WINNIPEG — A Winnipeg man drowned while trying to rescue his family’s dog from a city pond that is more hazardous than it may appear, police said Tuesday.
The 58−year−old man was walking with his family Monday night in King’s Park, a green space in a residential area near the University of Manitoba, when the dog jumped into the pond and struggled to stay afloat.
"The male went in to rescue the pet, and at that time he got trapped in some ... very thick reeds and soft mud underneath the water, which was extremely deep," Const. Tammy Skrabek said.
The family cried for help and two other men in the area jumped into the pond, she said. One managed to pull the man to shore, but he was already unconscious and was later pronounced dead in hospital.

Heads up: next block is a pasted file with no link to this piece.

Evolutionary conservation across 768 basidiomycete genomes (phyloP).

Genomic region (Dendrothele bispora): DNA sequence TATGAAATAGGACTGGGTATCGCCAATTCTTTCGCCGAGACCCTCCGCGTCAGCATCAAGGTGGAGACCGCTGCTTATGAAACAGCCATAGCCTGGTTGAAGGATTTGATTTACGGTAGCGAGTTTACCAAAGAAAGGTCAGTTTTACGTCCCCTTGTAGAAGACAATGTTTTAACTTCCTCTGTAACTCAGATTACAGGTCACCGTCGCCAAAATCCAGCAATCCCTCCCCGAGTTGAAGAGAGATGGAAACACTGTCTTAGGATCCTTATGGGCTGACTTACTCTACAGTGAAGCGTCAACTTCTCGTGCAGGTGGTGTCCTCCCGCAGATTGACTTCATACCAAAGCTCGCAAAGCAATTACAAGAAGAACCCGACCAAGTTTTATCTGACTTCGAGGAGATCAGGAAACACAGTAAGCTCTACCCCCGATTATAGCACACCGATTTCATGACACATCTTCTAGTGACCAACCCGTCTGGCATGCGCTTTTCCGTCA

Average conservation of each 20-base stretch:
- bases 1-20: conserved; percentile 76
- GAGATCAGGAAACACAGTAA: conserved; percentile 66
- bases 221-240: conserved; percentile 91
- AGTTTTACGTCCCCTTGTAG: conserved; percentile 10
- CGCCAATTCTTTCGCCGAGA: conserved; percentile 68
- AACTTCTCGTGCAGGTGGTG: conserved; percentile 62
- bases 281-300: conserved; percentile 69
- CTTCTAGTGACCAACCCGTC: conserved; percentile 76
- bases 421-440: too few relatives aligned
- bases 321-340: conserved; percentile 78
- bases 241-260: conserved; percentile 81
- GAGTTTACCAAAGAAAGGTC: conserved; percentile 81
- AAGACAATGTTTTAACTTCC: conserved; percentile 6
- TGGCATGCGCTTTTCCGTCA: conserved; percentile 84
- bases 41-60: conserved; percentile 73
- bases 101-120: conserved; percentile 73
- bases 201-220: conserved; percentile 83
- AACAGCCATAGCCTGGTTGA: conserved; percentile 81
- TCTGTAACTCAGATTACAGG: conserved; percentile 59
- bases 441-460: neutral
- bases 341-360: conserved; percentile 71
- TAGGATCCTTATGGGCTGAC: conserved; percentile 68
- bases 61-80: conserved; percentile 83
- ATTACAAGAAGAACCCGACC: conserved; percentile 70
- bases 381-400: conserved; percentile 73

Police did not release the man’s name and said the dog has not been recovered. The water is adjacent to a section of the park where dogs are allowed to roam without being on a leash.
Skrabek said ponds in neighbourhood parks can look safe, but they can be deep, weedy and have bottoms that can trap people.
"When you’re talking wet, mucky soil, it very much acts like quicksand."
There is a sign at the pond that warns people not to enter the water, she added.
A new report from the Lifesaving Society of Canada says Manitoba has on average about 25 water−related fatalities a year, which gives the province a higher per−capita rate than the national average.
Thirty−nine per cent of Manitobans who drowned between 2011 and 2015 drowned in a lake, the report said. Almost as many, 38 per cent, drowned in a river. Fewer than one per cent drowned in an area such as a beach or pool supervised by lifeguards.
Steve Lambert, The Canadian Press